7. The <separator> is a vector whose first element is a string serving as a separator and second element is a non-zero exact integer; n, and the absolute value of n is N. The resulting string is separated in every N-characters of the resulting string from right end, if n is positive, or from left end, if n is negative. Even if n is a negative integer, its absolute value is used for the number type of <object>. When the integer is omitted, the <separator> is effective only for the number type of <object> and its default value is 3.

8. The <point> is a symbol: fixed or float. Each returns a string of decimal fraction or exponential representation.

9. The <precision> is a non-negative exact integer that specifies the number of decimal digits after a decimal point.

10. The <radix> is a symbol: binary, octal, decimal, or hexadecimal. Each radix sign except decimal is prefixed to the resulting string. The default value is decimal.

11. If <sign> is a symbol that takes the form of 'sign, and <object> is a positive number without a positive sign, the positive sign is prefixed to the resulting string.

12. The <exactness> is a symbol: exact or inexact. Each returns a string of exact or inexact representation.

13. The resulting string is prefixed with <pre-string> and postfixed with <post-string>s.

Examples

(fox 129.995 -10 '(1))		-> "130.0     "
(fox 129.995 10 '(1))		-> "     130.0"
(fox 129.995 -10. #\* '(1))	-> "**130.0***"
(fox 129.995 10. #\* '(1))	-> "***130.0**"
(fox 129.995 10. #\* '(2))	-> "**130.00**"

(fox 4048 10 #\* '(hexadecimal))	-> "*****#xfd0"
(fox 4048 10 #\* '(hexadecimal sign))	-> "****#x+fd0"
(fox 4048 10 #\0 '(hexadecimal sign))	-> "#x+0000fd0"
(fox 4048.3125 15 #\* '(hexadecimal))		-> "****#i#xfd05/10"
(fox 4048.3125 15 #\* '(hexadecimal exact))	-> "******#xfd05/10"
(fox 4048 10 #\0 '(hexadecimal sign) `(,string-upcase . 0))	-> "#X+0000FD0"
(fox 4048 10 #\Z '(hexadecimal sign) `(,string-upcase . 0))	-> "ZZZZ#X+FD0"
(fox 4048 10 #\B '(hexadecimal sign) `(,string-upcase . 0))	-> "#X+BBBBFD0"

(fox 129.995 10 '(2 sign) '("$" . 0))		-> "  $+130.00"
(fox 129.995 10 '(2 sign) '("$" . -3))		-> "     $+130"

(fox 123000000 '(float))	    -> "1.23e+8"
(fox 123000000 '(5 float))	    -> "1.23000e+8"
(fox 1.23456789e+25 '(fixed))	    -> "12345678900000000000000000.0"

(fox 129.995 10. #\* '(0) '("|" . "|"))		->  "**|130.|**"
(fox 129.995 "|" 10. #\* '(0) "|")		-> "|***130.***|"

(fox 123456789.012 '(sign) '#(","))	-> "+123,456,789.012"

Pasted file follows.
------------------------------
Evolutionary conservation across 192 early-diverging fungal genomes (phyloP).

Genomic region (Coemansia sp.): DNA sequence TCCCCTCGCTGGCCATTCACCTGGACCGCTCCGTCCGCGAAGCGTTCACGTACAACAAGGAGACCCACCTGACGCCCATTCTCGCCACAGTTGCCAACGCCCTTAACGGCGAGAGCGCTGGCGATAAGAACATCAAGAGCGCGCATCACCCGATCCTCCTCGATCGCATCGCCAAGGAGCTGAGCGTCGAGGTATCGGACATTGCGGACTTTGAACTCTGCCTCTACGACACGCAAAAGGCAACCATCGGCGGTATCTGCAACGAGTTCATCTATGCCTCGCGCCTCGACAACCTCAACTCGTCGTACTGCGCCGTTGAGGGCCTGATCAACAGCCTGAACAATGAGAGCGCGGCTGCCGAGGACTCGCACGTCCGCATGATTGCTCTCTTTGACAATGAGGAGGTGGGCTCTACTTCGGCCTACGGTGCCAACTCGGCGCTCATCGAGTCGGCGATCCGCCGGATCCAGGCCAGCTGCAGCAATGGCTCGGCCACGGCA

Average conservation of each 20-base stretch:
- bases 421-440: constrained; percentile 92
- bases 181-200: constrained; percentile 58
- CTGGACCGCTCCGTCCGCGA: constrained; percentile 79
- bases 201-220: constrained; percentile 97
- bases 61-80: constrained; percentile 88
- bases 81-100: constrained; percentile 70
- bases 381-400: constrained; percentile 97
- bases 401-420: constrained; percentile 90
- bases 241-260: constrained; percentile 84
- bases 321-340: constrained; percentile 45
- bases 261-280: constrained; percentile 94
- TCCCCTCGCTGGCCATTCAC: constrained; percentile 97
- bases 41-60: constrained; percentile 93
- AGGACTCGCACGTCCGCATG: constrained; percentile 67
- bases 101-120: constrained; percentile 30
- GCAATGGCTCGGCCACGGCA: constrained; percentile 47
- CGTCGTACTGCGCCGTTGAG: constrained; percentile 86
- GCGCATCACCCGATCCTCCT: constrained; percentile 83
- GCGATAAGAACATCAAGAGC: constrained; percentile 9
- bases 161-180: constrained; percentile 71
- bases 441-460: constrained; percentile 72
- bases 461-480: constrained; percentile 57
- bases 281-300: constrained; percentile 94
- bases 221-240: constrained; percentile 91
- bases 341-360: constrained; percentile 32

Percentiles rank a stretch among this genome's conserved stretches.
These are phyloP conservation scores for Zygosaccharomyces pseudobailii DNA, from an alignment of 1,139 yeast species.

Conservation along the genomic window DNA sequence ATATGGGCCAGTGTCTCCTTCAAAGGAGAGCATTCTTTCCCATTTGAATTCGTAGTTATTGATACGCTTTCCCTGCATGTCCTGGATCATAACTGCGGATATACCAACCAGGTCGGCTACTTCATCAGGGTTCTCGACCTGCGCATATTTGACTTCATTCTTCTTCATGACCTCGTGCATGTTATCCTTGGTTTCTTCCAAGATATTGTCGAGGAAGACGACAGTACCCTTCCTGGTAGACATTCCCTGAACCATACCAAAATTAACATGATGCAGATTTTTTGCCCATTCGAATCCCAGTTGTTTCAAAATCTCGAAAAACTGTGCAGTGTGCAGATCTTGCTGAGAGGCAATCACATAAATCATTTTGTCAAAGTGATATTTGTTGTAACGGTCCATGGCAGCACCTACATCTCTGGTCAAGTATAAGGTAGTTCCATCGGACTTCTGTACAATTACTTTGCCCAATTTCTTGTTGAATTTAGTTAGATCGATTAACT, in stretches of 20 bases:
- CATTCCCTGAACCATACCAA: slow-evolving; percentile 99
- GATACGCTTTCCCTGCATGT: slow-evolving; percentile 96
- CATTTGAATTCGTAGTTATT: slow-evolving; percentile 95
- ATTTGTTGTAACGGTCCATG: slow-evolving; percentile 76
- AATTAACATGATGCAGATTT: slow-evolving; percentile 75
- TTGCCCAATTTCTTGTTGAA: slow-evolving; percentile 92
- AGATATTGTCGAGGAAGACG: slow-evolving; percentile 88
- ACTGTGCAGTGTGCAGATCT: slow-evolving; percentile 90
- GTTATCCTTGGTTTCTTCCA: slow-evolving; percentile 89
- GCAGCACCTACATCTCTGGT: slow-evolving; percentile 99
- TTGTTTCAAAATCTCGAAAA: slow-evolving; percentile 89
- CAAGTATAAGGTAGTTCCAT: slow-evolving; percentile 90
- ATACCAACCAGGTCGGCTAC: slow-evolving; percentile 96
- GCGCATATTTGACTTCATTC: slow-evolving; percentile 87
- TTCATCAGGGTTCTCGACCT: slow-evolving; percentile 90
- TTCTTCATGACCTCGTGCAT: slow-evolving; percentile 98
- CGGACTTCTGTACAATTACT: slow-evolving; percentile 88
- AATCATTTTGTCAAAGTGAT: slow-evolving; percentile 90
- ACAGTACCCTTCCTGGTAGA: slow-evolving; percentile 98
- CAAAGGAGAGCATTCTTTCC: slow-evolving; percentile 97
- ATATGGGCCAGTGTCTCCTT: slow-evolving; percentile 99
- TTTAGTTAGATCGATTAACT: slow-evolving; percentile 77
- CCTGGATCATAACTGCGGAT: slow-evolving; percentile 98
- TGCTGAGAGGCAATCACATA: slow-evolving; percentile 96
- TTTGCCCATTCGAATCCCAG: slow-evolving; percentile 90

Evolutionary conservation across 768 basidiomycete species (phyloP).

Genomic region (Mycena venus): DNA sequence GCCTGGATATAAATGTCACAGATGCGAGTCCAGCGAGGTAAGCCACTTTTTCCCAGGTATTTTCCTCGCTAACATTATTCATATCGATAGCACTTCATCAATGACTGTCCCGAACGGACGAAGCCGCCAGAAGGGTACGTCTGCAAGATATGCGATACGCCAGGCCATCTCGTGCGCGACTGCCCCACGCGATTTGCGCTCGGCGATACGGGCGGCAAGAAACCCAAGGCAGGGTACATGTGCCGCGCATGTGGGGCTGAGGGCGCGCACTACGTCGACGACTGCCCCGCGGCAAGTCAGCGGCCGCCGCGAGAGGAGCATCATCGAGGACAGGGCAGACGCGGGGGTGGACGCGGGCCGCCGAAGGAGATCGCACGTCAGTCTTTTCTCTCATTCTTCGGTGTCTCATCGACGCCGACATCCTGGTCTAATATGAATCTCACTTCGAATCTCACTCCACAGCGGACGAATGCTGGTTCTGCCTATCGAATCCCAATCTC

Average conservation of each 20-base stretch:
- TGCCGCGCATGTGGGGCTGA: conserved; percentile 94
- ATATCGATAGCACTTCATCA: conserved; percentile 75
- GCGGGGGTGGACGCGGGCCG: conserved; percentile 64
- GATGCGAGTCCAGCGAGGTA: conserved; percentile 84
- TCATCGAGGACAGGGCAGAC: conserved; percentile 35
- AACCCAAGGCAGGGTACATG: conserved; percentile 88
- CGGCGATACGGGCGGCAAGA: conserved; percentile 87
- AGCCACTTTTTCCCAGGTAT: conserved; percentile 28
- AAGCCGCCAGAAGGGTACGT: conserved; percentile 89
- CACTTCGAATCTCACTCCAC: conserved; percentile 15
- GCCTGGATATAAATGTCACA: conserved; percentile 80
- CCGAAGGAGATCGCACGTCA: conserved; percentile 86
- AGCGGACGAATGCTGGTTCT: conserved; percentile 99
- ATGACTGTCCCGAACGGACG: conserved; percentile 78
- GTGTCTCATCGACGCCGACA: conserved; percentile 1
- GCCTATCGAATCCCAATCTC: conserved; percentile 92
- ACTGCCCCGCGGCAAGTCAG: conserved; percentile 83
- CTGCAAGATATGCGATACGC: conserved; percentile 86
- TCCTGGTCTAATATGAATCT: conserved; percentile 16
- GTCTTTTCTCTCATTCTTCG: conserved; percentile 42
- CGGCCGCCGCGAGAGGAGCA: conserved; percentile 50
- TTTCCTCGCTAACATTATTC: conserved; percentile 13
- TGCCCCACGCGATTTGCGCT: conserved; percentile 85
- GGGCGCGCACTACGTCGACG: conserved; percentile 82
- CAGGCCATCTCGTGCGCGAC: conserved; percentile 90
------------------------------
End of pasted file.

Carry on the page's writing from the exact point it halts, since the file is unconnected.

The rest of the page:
(fox 123456789 '(sign) '#("," 4))	-> "+1,2345,6789"
(fox "abcdefg" '(sign) '#(","))		-> "abcdefg"
(fox "abcdefg" '(sign) '#("::" 2))	-> "a::bc::de::fg"
(fox "abcdefg" '(sign) '#("::" -2))	-> "ab::cd::ef::g"

(fox '(#\a "str" s))   	       -> "(a str s)"
(fox '(#\a "str" s) write)     -> "(#\\a \"str\" s)"

(fox 'String "^" (current-output-port) 10 #\0 "$") -> ^0000String$
(fox 'String "^" #t 10 #\* "$")	       	      	   -> ^****String$

(define-record-type example
  (make-example num str)
  example?
  (num get-num set-num!)
  (str get-str set-str!))

(define (record-writer object string-port)
  (if (example? object)
      (begin (display (get-num object) string-port)
	     (display "-" string-port)
	     (display (get-str object) string-port))
      (display object string-port)))

(define (record-display object string-port)
  (display (get-num object) string-port)
  (display "-" string-port)
  (display (get-str object) string-port))

(let ((plus 12345678.901)
      (minus -123456.789)
      (ex (make-example 1234 "ex"))
      (file "today.txt"))
  (for-each (lambda (x y)
	      (fox x #t 10)
	      (fox y #t 15 '(2) (if (example? y) record-display display) '#(","))
	      (fox x #t 10)
	      (fox y #t 15 '(2) record-writer '#(","))
	      (newline))
	    (list "plus: " "minus: " "net: " "ex: " "file: ")
	    (list plus minus (+ plus minus) ex file)))
->
    plus:   12,345,678.90    plus:  12,345,678.901
   minus:     -123,456.79   minus:    -123,456.789
     net:   12,222,222.11     net:  12,222,222.112
      ex:         1234-ex      ex:         1234-ex
    file:       today.txt    file:       today.txt

References

[R5RS] Richard Kelsey, William Clinger, and Jonathan Rees: Revised(5) Report on the Algorithmic Language Scheme http://www.schemers.org/Documents/Standards/R5Rs/

[R6RS] Michael Sperber, R. Kent Dybvig, Matthew Flatt, and Anton von Straaten: Revised(6) Report on the Algorithmic Language Scheme http://www.r6rs.org

Copyright (c) 2012 Joo ChurlSoo.

Permission is hereby granted, free of charge, to any person obtaining a copy of this software and associated documentation files (the ``Software''), to deal in the Software without restriction, including without limitation the rights to use, copy, modify, merge, publish, distribute, sublicense, and/or sell copies of the Software, and to permit persons to whom the Software is furnished to do so, subject to the following conditions:

The above copyright notice and this permission notice shall be included in all copies or substantial portions of the Software.